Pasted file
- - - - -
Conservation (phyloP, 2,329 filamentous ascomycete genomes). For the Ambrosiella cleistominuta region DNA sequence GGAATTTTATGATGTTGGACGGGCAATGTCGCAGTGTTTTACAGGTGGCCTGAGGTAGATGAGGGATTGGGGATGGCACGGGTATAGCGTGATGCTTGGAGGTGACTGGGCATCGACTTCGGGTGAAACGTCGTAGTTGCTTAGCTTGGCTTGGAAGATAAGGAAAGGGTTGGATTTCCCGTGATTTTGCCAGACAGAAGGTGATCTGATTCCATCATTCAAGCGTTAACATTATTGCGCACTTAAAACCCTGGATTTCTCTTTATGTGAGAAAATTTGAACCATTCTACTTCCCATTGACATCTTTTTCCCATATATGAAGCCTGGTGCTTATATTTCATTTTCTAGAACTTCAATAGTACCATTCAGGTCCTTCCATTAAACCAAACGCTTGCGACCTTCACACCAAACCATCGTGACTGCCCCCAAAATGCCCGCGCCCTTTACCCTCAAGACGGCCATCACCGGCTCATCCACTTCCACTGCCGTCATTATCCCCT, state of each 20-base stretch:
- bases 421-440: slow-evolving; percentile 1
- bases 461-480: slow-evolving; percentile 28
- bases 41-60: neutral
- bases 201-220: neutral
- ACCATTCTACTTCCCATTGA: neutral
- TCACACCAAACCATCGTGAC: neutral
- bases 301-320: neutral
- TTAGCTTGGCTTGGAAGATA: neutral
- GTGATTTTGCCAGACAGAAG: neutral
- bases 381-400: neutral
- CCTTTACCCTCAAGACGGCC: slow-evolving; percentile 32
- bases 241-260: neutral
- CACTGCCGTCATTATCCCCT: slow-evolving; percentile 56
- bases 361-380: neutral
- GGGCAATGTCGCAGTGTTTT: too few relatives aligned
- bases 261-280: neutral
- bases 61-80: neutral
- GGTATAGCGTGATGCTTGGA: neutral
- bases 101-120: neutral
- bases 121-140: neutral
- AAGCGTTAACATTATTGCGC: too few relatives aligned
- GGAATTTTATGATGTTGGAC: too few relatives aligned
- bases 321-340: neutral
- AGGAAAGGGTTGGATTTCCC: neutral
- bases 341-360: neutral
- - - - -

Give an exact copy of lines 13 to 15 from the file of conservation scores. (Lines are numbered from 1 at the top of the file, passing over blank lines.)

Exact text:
- bases 241-260: neutral
- CACTGCCGTCATTATCCCCT: slow-evolving; percentile 56
- bases 361-380: neutral